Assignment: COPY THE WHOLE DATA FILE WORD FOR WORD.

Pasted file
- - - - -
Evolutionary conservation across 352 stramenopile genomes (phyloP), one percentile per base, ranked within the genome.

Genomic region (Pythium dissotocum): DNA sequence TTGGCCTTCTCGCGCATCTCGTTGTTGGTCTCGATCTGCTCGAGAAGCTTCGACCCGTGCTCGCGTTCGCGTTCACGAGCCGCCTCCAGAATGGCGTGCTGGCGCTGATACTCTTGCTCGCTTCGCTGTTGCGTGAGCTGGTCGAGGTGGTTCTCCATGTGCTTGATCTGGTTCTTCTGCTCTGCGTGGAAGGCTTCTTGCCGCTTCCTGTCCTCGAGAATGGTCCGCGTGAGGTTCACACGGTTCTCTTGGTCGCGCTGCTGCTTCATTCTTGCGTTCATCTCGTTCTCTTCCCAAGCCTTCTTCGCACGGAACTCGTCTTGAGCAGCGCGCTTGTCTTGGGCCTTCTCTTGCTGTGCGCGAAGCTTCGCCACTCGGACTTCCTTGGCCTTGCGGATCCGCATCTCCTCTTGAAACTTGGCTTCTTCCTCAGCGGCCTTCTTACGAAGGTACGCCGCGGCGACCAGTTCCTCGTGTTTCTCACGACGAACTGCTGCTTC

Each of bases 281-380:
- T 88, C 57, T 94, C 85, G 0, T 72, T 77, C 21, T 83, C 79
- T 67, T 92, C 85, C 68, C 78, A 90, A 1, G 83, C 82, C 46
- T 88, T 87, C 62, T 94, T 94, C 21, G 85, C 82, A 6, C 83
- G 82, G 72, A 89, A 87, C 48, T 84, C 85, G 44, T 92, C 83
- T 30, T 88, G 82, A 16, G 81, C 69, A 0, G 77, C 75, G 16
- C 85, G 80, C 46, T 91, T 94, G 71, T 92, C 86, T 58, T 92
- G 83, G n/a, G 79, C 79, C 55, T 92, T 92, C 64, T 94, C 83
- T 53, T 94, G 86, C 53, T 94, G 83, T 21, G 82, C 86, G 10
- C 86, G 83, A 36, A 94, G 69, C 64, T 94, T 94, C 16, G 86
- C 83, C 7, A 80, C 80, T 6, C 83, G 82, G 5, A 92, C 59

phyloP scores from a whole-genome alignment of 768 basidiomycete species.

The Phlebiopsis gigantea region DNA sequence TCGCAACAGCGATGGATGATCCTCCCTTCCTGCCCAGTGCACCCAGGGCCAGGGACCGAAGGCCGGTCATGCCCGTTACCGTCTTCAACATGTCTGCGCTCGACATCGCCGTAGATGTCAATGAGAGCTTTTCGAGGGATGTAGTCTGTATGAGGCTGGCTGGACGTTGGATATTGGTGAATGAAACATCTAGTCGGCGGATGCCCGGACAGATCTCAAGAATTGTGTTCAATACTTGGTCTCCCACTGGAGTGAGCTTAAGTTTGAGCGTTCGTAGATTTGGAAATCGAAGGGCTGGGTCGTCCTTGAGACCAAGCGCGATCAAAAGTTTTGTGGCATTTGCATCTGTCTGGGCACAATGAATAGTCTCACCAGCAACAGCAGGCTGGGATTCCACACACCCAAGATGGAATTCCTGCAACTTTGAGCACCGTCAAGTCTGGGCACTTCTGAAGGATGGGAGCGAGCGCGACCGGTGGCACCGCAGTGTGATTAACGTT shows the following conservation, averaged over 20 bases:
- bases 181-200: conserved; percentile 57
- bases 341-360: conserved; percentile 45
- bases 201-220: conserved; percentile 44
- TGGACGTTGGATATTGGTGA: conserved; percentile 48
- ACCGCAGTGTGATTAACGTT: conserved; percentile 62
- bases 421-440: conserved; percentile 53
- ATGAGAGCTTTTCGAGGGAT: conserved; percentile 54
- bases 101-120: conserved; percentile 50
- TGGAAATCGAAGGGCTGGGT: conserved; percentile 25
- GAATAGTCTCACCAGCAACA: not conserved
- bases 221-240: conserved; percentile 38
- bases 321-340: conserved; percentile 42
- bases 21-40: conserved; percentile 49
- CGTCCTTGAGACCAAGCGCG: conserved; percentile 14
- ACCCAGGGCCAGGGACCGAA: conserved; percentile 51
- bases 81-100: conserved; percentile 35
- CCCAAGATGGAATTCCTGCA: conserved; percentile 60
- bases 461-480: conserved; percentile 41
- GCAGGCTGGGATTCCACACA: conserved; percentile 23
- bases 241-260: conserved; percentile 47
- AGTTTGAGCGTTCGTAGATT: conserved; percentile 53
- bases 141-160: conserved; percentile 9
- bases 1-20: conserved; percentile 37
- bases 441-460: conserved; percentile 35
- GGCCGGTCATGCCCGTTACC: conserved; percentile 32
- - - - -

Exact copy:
Evolutionary conservation across 352 stramenopile genomes (phyloP), one percentile per base, ranked within the genome.

Genomic region (Pythium dissotocum): DNA sequence TTGGCCTTCTCGCGCATCTCGTTGTTGGTCTCGATCTGCTCGAGAAGCTTCGACCCGTGCTCGCGTTCGCGTTCACGAGCCGCCTCCAGAATGGCGTGCTGGCGCTGATACTCTTGCTCGCTTCGCTGTTGCGTGAGCTGGTCGAGGTGGTTCTCCATGTGCTTGATCTGGTTCTTCTGCTCTGCGTGGAAGGCTTCTTGCCGCTTCCTGTCCTCGAGAATGGTCCGCGTGAGGTTCACACGGTTCTCTTGGTCGCGCTGCTGCTTCATTCTTGCGTTCATCTCGTTCTCTTCCCAAGCCTTCTTCGCACGGAACTCGTCTTGAGCAGCGCGCTTGTCTTGGGCCTTCTCTTGCTGTGCGCGAAGCTTCGCCACTCGGACTTCCTTGGCCTTGCGGATCCGCATCTCCTCTTGAAACTTGGCTTCTTCCTCAGCGGCCTTCTTACGAAGGTACGCCGCGGCGACCAGTTCCTCGTGTTTCTCACGACGAACTGCTGCTTC

Each of bases 281-380:
- T 88, C 57, T 94, C 85, G 0, T 72, T 77, C 21, T 83, C 79
- T 67, T 92, C 85, C 68, C 78, A 90, A 1, G 83, C 82, C 46
- T 88, T 87, C 62, T 94, T 94, C 21, G 85, C 82, A 6, C 83
- G 82, G 72, A 89, A 87, C 48, T 84, C 85, G 44, T 92, C 83
- T 30, T 88, G 82, A 16, G 81, C 69, A 0, G 77, C 75, G 16
- C 85, G 80, C 46, T 91, T 94, G 71, T 92, C 86, T 58, T 92
- G 83, G n/a, G 79, C 79, C 55, T 92, T 92, C 64, T 94, C 83
- T 53, T 94, G 86, C 53, T 94, G 83, T 21, G 82, C 86, G 10
- C 86, G 83, A 36, A 94, G 69, C 64, T 94, T 94, C 16, G 86
- C 83, C 7, A 80, C 80, T 6, C 83, G 82, G 5, A 92, C 59

phyloP scores from a whole-genome alignment of 768 basidiomycete species.

The Phlebiopsis gigantea region DNA sequence TCGCAACAGCGATGGATGATCCTCCCTTCCTGCCCAGTGCACCCAGGGCCAGGGACCGAAGGCCGGTCATGCCCGTTACCGTCTTCAACATGTCTGCGCTCGACATCGCCGTAGATGTCAATGAGAGCTTTTCGAGGGATGTAGTCTGTATGAGGCTGGCTGGACGTTGGATATTGGTGAATGAAACATCTAGTCGGCGGATGCCCGGACAGATCTCAAGAATTGTGTTCAATACTTGGTCTCCCACTGGAGTGAGCTTAAGTTTGAGCGTTCGTAGATTTGGAAATCGAAGGGCTGGGTCGTCCTTGAGACCAAGCGCGATCAAAAGTTTTGTGGCATTTGCATCTGTCTGGGCACAATGAATAGTCTCACCAGCAACAGCAGGCTGGGATTCCACACACCCAAGATGGAATTCCTGCAACTTTGAGCACCGTCAAGTCTGGGCACTTCTGAAGGATGGGAGCGAGCGCGACCGGTGGCACCGCAGTGTGATTAACGTT shows the following conservation, averaged over 20 bases:
- bases 181-200: conserved; percentile 57
- bases 341-360: conserved; percentile 45
- bases 201-220: conserved; percentile 44
- TGGACGTTGGATATTGGTGA: conserved; percentile 48
- ACCGCAGTGTGATTAACGTT: conserved; percentile 62
- bases 421-440: conserved; percentile 53
- ATGAGAGCTTTTCGAGGGAT: conserved; percentile 54
- bases 101-120: conserved; percentile 50
- TGGAAATCGAAGGGCTGGGT: conserved; percentile 25
- GAATAGTCTCACCAGCAACA: not conserved
- bases 221-240: conserved; percentile 38
- bases 321-340: conserved; percentile 42
- bases 21-40: conserved; percentile 49
- CGTCCTTGAGACCAAGCGCG: conserved; percentile 14
- ACCCAGGGCCAGGGACCGAA: conserved; percentile 51
- bases 81-100: conserved; percentile 35
- CCCAAGATGGAATTCCTGCA: conserved; percentile 60
- bases 461-480: conserved; percentile 41
- GCAGGCTGGGATTCCACACA: conserved; percentile 23
- bases 241-260: conserved; percentile 47
- AGTTTGAGCGTTCGTAGATT: conserved; percentile 53
- bases 141-160: conserved; percentile 9
- bases 1-20: conserved; percentile 37
- bases 441-460: conserved; percentile 35
- GGCCGGTCATGCCCGTTACC: conserved; percentile 32